Kent Sterling – Recovering Program Director

In the four months since, I’ve read, written, listened, and accepted.  It’s not in my nature to accept or seek anything of value from others, but when people offered advice I grabbed it.  When people offered suggestions about books I should read, I’ve read them.  The only advice I refused was from those who said that I should ride out the grief that comes with being fired and then move forward.  My thought was to get as busy as I could immediately.  That might have been a mistake, I don’t know.  My fear was that if I laid down, I might never get up, and frankly allowing the people who fired me to put me into some self-indulgent morose emotional state was not acceptable to me.  They can keep me from working for the company I love, but they couldn’t keep me from working.

The most interesting development has been to spend so much time listening to others.  My impulse has always been to try to solve puzzles alone because the challenge was biggest then.  Since then, so many co-workers and former co-workers have morphed from tools that helped me build special things at work into friends who help me live a better and more well-rounded life.

I’m not a big regretter, so thinking about the years I spent around these people without realizing how personally special they are is a piece of my past that I’ll try to bury or expel.  The energy to credit myself for figuring that out is better spent than any regret.  That might be a little vain, but I’m starting to embrace a measure of vanity.  To admit, even to myself, that I’m a good person worthy of friendship has always been horrifying to me.  Much better to prove myself worthy of company by making crass and sarcastic remarks for the amusement of others than to actually perform acts worthy of admiration.  Those acts to this point are simple kindnesses to strangers, but baby steps are still steps.

Not that I’ve reached a platform that even approaches decency yet.  Last week, while riding my bike, I got into a brief fracas with a veteran outside the American Legion in Fishers, Indiana.  I was riding my bike east on a bike path just south of 126th Street.  As I approached the entrance to the American Legion Post, a pick-up truck sped into my path and stopped.  I slammed on my brakes and stopped as the truck was blocking the bike path.  The driver looked at me and waved me across.  I shook my head, and waved him onto 126th.  The veteran (I’m guessed he’s a vet because of the close-shorn white hair and his having been a guest at the legion hall) dramatically rolled down his window and yelled, “Why don’t you ride on a bike path?”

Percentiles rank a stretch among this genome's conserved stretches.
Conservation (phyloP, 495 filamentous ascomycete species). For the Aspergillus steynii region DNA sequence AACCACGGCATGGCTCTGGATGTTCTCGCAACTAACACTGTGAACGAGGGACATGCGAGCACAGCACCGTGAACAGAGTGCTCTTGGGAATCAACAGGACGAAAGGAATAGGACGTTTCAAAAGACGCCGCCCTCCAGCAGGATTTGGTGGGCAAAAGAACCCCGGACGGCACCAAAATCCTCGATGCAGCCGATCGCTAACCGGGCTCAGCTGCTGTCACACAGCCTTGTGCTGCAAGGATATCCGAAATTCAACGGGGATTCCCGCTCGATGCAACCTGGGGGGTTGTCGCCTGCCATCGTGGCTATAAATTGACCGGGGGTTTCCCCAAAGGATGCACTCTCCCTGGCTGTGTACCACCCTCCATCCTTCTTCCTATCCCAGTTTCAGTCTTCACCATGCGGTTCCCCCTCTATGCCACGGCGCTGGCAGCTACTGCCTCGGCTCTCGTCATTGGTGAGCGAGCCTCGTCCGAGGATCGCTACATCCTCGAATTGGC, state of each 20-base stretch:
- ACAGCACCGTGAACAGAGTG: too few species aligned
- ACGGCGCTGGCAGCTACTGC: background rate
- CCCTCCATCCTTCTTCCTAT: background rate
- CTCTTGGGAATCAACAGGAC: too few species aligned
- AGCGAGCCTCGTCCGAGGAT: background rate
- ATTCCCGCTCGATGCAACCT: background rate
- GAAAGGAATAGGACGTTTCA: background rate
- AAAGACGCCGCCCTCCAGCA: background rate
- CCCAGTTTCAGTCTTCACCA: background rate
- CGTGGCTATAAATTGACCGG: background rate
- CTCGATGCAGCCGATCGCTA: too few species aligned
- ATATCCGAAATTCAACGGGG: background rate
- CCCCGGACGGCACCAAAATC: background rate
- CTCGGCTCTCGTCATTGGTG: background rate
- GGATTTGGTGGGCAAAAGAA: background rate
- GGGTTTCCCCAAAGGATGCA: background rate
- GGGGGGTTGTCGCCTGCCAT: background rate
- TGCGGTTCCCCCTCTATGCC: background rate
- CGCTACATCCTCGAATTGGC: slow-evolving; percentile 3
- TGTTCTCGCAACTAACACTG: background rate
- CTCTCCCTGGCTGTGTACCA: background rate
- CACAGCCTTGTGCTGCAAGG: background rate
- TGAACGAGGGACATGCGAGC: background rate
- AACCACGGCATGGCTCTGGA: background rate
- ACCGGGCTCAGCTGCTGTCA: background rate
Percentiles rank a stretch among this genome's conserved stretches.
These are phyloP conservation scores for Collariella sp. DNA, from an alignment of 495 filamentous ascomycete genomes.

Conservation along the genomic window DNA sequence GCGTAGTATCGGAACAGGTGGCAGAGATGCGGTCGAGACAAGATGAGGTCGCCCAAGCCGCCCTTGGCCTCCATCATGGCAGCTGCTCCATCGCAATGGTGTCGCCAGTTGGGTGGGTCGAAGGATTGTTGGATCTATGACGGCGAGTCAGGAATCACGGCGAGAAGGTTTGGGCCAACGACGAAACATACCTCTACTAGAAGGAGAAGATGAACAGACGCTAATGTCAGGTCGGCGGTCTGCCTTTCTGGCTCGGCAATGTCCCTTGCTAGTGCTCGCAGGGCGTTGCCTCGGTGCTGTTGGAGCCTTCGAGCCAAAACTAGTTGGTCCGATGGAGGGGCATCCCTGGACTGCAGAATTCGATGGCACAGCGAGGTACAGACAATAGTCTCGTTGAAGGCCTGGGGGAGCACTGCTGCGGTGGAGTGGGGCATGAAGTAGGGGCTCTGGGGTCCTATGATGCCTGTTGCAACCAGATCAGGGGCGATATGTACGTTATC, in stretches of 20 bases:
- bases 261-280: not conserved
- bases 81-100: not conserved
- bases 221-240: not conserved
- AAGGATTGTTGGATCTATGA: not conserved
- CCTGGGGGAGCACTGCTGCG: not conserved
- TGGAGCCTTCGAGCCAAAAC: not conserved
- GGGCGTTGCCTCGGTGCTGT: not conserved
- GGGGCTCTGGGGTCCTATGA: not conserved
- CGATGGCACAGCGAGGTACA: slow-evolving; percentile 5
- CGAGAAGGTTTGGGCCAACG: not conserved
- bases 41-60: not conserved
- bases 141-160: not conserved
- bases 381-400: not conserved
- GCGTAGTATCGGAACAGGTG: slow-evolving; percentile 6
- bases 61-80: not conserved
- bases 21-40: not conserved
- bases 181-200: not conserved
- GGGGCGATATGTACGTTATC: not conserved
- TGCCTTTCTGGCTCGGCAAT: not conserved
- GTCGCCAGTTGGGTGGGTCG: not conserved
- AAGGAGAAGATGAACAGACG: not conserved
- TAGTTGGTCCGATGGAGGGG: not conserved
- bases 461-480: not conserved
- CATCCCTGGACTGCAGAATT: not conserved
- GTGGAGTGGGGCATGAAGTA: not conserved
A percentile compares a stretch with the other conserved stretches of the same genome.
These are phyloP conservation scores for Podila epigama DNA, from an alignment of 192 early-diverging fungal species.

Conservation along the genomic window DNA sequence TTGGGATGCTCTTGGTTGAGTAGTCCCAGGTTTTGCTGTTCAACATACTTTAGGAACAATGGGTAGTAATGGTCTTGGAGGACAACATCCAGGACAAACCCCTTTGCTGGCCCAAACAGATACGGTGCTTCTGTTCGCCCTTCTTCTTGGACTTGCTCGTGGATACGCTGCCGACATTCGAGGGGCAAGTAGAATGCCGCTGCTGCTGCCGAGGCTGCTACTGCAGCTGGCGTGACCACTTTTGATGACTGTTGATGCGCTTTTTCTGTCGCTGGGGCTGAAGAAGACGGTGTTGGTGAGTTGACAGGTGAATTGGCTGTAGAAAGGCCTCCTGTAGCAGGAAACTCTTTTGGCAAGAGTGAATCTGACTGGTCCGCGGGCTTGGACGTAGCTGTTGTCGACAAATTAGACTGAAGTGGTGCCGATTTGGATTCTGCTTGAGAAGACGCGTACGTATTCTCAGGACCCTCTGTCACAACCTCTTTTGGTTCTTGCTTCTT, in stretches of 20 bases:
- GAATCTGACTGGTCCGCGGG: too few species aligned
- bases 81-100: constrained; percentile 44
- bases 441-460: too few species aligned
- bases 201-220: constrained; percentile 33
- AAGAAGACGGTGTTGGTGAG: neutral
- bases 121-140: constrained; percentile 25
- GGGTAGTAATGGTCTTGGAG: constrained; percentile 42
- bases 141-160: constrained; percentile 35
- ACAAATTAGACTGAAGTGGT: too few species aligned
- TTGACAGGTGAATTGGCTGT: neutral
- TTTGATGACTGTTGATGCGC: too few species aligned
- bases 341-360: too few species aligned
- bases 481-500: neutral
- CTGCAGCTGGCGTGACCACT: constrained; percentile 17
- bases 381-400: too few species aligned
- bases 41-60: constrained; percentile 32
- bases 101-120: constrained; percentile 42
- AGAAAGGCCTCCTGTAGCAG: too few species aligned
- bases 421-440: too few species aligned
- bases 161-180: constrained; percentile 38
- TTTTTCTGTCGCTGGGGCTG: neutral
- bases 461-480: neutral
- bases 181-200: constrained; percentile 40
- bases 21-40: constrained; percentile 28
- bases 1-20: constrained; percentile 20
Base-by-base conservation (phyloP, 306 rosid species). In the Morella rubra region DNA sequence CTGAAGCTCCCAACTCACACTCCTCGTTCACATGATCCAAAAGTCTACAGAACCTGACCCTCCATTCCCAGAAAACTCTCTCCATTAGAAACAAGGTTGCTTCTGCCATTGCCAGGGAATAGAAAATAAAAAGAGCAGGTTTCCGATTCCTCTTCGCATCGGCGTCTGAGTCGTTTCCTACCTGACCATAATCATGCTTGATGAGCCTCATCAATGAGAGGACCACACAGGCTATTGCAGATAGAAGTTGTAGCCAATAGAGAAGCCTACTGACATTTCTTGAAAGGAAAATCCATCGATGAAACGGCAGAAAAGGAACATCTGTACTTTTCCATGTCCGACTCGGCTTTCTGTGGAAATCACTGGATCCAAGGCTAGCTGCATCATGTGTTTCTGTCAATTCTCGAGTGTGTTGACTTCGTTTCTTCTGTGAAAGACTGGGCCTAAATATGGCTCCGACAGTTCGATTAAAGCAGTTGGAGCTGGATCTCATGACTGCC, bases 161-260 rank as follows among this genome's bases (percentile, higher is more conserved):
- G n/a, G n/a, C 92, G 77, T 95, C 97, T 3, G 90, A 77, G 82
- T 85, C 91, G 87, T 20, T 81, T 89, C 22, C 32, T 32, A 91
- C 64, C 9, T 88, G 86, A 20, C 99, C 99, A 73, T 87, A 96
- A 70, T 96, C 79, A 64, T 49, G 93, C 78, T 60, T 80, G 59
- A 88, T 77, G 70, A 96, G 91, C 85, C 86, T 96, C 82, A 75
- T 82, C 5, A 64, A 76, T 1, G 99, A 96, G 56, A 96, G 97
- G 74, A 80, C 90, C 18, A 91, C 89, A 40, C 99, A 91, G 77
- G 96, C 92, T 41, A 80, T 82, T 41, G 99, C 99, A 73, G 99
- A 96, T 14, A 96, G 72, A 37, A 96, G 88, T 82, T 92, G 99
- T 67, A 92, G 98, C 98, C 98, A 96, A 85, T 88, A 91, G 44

I yelled back more dramatically, “This is a God-dammed bike path, you f**king idiot!”  The vet looked at the bike path, rolled up his window with a look of resignation that I still savor, and drove away.  That I take pride in that anti-social interaction gives me reason to believe I haven’t quite reached my zenith for positive and affirming behavior.

It’s been weeks since I yelled from my car at another driver for not paying attention, and that’s a plus.  My wife is happy.  That’s a big plus.  She’s even taking some chances saying yes to things that she would otherwise refuse.  Wednesday, a friend of hers asked whether Julie and I would like to go to Pearl Jam.  A couple had backed out, and there were two extra tickets available.  She said yes before giving it any thought, which is quite a step in the right direction for her.  Screw it.  She yes.  Experience live outside the living room.

A friend, who used to be a bit professional rival, gave me the book, “The Last Lecture”, and rather than promise myself I would read it and than report back with a half-assed and vague review when I returned the book, as I’ve done so many times before, I read the book from start to finish.  The wisdom in the book is undeniable.  It’s the kind of higher thinking available only to those without the loudly ticking clock of a terminal diagnosis.  If only we could live like that while healthy.  That’s where I’m trying to go.  Before, dying alone seemed to be the most humane path toward death.  Who wants to make people sad in death?  That seems absurd, but it was my guiding axiom until recently.  Assholes make for great stories from acquaintances who never mourn them because no one gives a shit when they’re gone.  That seemed like as good a life philosophy as any as I matured.  Now, that seems incredibly bleak and unpleasant.  By the way, this understanding has nothing to do with being fired except that I now have enough time to listen to really smart people talk about life and adjust my behavior toward who I am, rather than who I thought others wanted me to be.

I’m learning how to play the guitar – slowly and with great difficulty.  That’s okay.  Learning anything is good whether or not a proficiency is ever developed.  It’s not terribly enjoyable because I like to learn quickly, but where the hell has that gotten me?  So maybe the 30-minutes a day I spend trying to seamlessly moving from G to D to E to A.  Julie, who has played guitar forever, tells me I’m six months aways from making any form of recognizable music.  That’s okay.  Even if I’m a remedial guitarist, that’s more interesting than not being able to play at all.

Learning is a good thing – whether it’s learning how to be a friend, husband, guitarist, writer, or listener.  That’s what I’m trying to do.  Being a good person beats the hell out of being a great program director.

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